This is an archived article that was published on sltrib.com in 2011, and information in the article may be outdated. It is provided only for personal research purposes and may not be reprinted.
U.S. District Judge Dee Benson left open a legal window Wednesday for two South Jordan residents facing the loss of their house, one of the first cracks in federal court for Utahns trying to save homes from the wave of foreclosures swamping the state.
Benson declined to grant a motion to dismiss the lawsuit brought by Michael and Dana Geddes to halt the foreclosure on their home while they try to negotiate a loan modification. That means the couple and their attorney can proceed with gathering testimony and documents to try to prove their contention that the foreclosure process to which they're being subjected does not comply with Utah and federal laws.
By one estimate, Utah could be facing 40,000 foreclosures this year, the blowback from the financial crisis that was created by an out-of-control mortgage process where many loans were granted with greatly fluctuating interest rates or to people who normally would not qualify.
The practices created a real estate bubble of rapidly inflating home prices that began to burst in late 2007, dragging down the U.S. financial system.
Federal judges in Utah have generally been hostile to lawsuits by homeowners who say that, in the process where mortgages were packaged and resold to groups of investors, traditional property recording practices and laws were bypassed and that, as a result, foreclosures were proceeding illegally.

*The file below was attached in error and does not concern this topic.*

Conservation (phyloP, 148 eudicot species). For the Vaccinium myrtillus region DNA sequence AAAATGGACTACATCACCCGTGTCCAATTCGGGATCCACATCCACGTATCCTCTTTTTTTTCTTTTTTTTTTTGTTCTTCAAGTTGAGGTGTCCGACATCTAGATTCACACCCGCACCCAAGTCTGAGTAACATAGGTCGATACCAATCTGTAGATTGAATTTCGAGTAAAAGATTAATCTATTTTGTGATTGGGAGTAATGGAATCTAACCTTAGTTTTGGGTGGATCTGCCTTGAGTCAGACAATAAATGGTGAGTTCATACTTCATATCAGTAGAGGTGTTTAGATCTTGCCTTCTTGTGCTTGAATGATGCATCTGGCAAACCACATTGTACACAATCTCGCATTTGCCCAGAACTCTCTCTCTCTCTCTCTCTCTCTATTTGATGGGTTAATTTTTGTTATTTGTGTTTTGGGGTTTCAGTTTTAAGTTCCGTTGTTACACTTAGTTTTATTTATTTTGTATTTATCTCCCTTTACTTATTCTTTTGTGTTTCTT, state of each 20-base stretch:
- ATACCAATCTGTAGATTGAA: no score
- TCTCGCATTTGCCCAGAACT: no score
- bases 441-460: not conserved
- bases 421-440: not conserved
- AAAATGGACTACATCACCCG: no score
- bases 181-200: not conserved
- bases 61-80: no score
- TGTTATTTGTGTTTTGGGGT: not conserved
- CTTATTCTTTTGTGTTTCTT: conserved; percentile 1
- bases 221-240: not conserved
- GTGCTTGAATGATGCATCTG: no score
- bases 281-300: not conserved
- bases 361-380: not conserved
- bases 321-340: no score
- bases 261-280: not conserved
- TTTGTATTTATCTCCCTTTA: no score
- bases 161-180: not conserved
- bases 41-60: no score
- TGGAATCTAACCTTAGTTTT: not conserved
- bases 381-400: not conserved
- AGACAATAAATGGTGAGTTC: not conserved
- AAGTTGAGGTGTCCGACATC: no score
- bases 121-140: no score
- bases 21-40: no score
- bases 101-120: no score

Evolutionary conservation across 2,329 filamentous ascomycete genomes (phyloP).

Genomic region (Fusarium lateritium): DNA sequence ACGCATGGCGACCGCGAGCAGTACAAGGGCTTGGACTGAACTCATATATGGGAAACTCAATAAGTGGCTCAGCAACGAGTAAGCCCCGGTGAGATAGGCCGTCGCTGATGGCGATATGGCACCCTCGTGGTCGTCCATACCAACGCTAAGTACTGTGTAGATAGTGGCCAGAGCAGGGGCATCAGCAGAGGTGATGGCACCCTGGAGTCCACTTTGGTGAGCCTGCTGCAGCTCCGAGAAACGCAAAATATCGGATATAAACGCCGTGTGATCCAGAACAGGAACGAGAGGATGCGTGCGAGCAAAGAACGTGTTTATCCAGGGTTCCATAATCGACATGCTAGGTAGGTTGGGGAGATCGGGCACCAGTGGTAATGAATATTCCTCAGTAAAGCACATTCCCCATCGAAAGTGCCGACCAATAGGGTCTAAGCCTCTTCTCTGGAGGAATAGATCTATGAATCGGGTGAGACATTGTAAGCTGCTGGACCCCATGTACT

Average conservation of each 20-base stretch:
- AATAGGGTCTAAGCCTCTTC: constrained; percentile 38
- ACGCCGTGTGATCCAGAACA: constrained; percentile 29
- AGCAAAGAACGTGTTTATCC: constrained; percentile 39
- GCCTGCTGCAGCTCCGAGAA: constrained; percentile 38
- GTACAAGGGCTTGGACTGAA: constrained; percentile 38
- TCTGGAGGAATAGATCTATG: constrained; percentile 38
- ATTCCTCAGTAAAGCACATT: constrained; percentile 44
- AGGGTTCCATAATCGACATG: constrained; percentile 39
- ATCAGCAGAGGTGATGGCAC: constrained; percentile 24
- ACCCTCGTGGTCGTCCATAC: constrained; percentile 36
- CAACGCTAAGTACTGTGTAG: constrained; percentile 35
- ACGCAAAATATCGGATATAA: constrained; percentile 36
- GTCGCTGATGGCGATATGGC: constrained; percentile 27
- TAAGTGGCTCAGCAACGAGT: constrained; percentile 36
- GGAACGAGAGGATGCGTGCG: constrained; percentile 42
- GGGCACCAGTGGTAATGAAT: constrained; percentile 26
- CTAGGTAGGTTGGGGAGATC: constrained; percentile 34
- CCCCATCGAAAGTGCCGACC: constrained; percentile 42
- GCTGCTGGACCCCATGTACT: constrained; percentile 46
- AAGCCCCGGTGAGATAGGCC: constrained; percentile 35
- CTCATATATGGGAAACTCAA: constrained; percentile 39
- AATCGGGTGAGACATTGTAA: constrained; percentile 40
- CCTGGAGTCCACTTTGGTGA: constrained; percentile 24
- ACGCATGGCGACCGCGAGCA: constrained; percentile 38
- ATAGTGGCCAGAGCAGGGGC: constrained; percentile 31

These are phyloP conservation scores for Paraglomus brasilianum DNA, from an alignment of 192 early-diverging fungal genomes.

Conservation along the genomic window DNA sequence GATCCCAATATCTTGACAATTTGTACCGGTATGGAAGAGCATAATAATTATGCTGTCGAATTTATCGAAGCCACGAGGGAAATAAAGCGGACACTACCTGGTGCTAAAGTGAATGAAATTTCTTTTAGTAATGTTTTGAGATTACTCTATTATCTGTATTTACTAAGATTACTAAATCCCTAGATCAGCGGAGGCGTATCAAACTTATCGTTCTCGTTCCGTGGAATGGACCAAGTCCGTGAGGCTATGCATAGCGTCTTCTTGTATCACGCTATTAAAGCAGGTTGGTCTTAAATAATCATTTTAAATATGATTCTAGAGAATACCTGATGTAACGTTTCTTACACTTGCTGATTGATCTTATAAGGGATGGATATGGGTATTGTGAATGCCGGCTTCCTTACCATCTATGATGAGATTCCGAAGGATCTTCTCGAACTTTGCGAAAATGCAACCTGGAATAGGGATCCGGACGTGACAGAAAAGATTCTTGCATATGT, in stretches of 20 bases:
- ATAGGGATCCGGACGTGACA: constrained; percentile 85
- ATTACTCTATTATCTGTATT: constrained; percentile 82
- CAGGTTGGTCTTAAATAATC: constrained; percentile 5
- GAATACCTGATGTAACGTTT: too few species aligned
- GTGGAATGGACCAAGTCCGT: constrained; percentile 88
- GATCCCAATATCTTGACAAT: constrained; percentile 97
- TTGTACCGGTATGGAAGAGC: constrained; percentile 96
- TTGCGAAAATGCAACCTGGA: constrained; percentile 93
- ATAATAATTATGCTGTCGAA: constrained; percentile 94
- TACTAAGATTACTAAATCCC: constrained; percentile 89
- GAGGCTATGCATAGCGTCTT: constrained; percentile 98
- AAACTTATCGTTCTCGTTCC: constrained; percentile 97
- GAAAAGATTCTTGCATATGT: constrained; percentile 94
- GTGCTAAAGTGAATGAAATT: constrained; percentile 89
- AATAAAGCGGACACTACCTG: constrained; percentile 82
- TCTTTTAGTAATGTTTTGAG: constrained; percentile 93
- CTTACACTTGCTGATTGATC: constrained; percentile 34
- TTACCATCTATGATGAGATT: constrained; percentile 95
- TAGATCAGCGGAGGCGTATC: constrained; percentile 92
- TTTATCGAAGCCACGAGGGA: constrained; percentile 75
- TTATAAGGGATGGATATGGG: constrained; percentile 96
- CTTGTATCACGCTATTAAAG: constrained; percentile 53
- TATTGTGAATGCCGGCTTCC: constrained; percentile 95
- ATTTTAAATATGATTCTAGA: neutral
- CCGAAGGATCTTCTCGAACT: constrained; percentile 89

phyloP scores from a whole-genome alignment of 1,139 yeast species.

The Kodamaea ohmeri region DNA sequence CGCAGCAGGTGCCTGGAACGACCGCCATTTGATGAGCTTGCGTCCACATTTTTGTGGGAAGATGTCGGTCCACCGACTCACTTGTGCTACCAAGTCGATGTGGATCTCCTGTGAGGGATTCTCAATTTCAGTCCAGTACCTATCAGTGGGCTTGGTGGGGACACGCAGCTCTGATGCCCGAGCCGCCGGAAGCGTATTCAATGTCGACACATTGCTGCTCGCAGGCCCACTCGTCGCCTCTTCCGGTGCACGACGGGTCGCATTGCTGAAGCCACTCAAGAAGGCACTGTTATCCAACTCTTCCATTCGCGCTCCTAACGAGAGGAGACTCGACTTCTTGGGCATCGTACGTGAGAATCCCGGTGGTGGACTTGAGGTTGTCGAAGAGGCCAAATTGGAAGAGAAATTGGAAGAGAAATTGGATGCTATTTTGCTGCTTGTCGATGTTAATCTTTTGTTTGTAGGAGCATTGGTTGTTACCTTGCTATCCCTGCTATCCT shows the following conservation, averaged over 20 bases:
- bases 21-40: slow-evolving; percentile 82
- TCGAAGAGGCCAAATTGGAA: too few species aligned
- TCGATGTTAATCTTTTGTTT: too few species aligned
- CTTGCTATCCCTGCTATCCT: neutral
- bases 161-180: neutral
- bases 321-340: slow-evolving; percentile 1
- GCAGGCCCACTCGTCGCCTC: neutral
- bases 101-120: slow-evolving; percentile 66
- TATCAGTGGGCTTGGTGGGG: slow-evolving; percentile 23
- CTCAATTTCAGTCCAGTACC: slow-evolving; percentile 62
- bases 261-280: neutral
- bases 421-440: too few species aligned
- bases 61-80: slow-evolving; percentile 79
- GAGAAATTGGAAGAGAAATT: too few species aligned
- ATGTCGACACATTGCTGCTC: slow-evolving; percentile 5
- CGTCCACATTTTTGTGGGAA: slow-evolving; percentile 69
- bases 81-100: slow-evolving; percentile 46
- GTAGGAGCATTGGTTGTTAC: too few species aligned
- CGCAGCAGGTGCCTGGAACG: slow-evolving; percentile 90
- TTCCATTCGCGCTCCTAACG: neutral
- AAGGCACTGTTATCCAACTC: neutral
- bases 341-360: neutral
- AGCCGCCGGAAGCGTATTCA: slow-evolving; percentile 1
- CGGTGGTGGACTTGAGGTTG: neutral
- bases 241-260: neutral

Benson conducted a 90-minute hearing in the Geddes lawsuit in which he intently grilled both sides over various legal questions. But what seemed to sway him was the admission by attorneys for the foreclosing entities that they were not sure who actually owned the couple's mortgage note.
Homeowner attorneys have argued that because entities such as Bank of America do not own the actual notes, which are in the hands of investors, they cannot legally institute foreclosure proceedings. Benson said the Geddeses made a sufficient case to allow them to demand evidence of who owned the note on their home.
"I think it went into a securitization pool," he said. "But we don't know."
Attorney Abraham Bates, who represented the couple at the hearing, said they both had been diagnosed with cancer and started treatments when they sought a loan modification. But after spending hours on the phone trying to negotiate a modification, ReconTrust Co., the foreclosure arm of Bank of America, began to foreclose.
Benson disputed Bates' characterization that federal courts in Utah were automatically dismissing such cases, saying he was making decisions on a case-by-case basis.
But his decision to not grant dismissal does create a split among local federal judges, others of whom have routinely dismissed many of the dozens of foreclosure suits they've heard.
Chief Judge Tena Campell has granted orders temporarily halting foreclosures and Judge Clark Waddoups also has granted a temporary restraining order, though he has ruled several times in favor of the entities bringing most of the foreclosure actions in Utah, the Mortgage Electronic Registration Systems and ReconTrust.